First year of Uni, done!

This chapter is hastily approaching its ending and I can’t believe it has come so quickly. Only this time last year I was sitting at home studying for my A level exams thinking: “How am I going to get into university?”

Now, I study Multimedia Journalism at Bournemouth University and it has been intense. Throughout my years in school, I had to overcome 3 different curricula. I started in Washington but spent most of my educational career in Miami then graduated high school in Portugal.

None of these experiences could compare or even prep me for what the UK had in store for me. I have been yelled at, rejected and belittled by people who don’t even know my first name. I have stayed up late nights to complete articles just for 15% of my grade. The ratio between the amount of coffee I have consumed this semester and the times I’ve said “I’m so done” is practically equal. So, why have I continued this year? Why haven’t I dropped out like 50% of my course mates?

Well, there was a day that I felt small and stupid. I was lost and just wanted to come home to a hot meal and a shower I could actually shave my legs in. I rang my dad and he told me “Lex, it is only temporary. You are better today than you were yesterday.” He was too right. My whole life played out like that.

I decided to stay to see how much I would learn. I wanted to know how far I could be pushed before I really was, “done”. Having friends around that felt the same way is really helpful. We are all tired and stressed but we are all tired and stressed together.

As a consequence of my decision, I somehow learned how to write shorthand, started my own radio show with one of my close friends and actually printed a few articles.

I found myself in situations id never thought id be in like an underground studio talking about stupid tattoos or running away from security guards after a report. It’s better than I expected and I’m glad I stayed.

So, dear reader, I hope that my experiences don’t scare you off but rather give you a brighter side to whatever situation you’re in. Keep in mind, no matter how bad it is…”It’s only temporary”…




Under the routes

Some how I, Alexis Alley, was able to convince my parents to allow me to get a tattoo. Keep in mind that I was not allowed to go to sleepovers until I was in the 8th grade.

The tattoo has meaning but to be frank, I just liked the way it looked. Initially, I had the idea of getting a list of coordinates from each place I’ve lived in. My step dad though “why don’t you go bigger?”… how could I say no to that! tattoo

So, instead of that grocery list, I got this bad boy. On the map are blimps for each city I’ve lived in. It begins in Washington to Miami then Vilamoura and now Bournemouth. It will progressively gain more blimps over time as I move.

Before I got the tattoo geography was something I learned and forgot very quickly. I had been to too many places to really care where things were. As long as I had two feet on the ground and I could understand what people were asking me, I was fine.

Thanks to my tattoo artist in Quarteira, Beirao, I’m saving up to see the rest of the world become a part of me.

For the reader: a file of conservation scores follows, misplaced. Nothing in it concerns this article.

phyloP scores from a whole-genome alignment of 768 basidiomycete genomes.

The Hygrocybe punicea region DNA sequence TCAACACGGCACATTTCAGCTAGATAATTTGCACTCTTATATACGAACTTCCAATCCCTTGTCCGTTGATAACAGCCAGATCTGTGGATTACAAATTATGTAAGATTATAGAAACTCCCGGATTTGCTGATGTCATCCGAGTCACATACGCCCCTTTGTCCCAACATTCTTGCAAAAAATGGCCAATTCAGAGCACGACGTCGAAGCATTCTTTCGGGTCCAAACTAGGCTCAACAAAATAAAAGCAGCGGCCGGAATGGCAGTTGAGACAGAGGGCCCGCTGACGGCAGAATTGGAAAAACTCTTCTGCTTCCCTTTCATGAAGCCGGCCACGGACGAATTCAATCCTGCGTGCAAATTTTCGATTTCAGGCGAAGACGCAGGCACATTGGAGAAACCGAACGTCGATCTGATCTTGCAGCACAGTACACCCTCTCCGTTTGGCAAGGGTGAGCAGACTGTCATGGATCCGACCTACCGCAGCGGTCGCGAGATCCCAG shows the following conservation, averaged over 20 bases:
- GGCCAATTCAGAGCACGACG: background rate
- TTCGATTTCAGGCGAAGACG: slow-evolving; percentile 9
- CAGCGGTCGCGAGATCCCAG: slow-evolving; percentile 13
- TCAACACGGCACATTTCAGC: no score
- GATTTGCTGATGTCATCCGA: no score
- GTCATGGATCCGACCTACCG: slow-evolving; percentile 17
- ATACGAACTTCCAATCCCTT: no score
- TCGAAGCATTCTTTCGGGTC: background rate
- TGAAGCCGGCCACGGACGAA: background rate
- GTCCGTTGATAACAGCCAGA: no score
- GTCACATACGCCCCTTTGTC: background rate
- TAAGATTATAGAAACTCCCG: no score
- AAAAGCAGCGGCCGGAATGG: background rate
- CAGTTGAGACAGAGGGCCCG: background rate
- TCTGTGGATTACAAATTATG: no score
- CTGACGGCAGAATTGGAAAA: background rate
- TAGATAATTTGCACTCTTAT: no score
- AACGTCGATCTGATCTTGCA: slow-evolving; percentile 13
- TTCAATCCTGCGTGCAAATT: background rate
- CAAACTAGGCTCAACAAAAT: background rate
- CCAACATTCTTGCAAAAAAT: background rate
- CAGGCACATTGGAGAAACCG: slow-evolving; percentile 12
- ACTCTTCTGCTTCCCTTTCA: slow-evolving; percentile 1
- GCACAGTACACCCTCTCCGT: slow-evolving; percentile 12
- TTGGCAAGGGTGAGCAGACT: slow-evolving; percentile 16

Check Point

As the first semester comes to a closing, the aches of being away from home are starting to fade. I’ve been away now for 2 months and I’m still in one piece with a little extra…fluff.

Last week, I had gone to visit my family for 3 days in Portugal and it was the most, sweetest relief. Finally, I could hear my moms voice clearly, not through Skype and see how big my brother is. If you, dear reader, do not live at home with your family- the first visit back home is a breath of fresh air.

Since I’ve been on my own I’ve grown to be more independent. Prior to going home, I felt like I wasn’t in the correct mind-set. I wasn’t interested in my course, none of the material had stimulated any inspiration and all I did was miss my family.

All this changed when we were given an assignment “in the field”. Our professors had parachuted us into a real journalistic situation where we were dispersed throughout the town centre to find a story. Didn’t matter what it was about, as long as it was news worthy.

I felt so in my element having to adapt to the situation that it became my motivation. Now, I look forward to producing articles and conversing with different people to get stories out of them and into the public. It’s what I came to university for. I’ve been given more and more assignments and I am beginning to feel like a student.

Between the mix, my cooking skills have improved and laundry missions have been completed. I’ve used garlic and olive oil as my stress reliever. I’ve made friends of various backgrounds, which has helped with settling more than anything. I also found a Vietnamese restaurant and am slowly bringing my friends into the cult…

Although, it has not been all rainbows and butterflies. I will soon be moving into student accommodation this coming month due to some outrageous landlords. Living in private housing without a contract allows them to move in and out of the house as they please. A joy for the 3 young girls living here. Note, dear reader, don’t miss your accommodation slot time and if you do, get a contract.

“It just took some time and effort to get used to being on my own”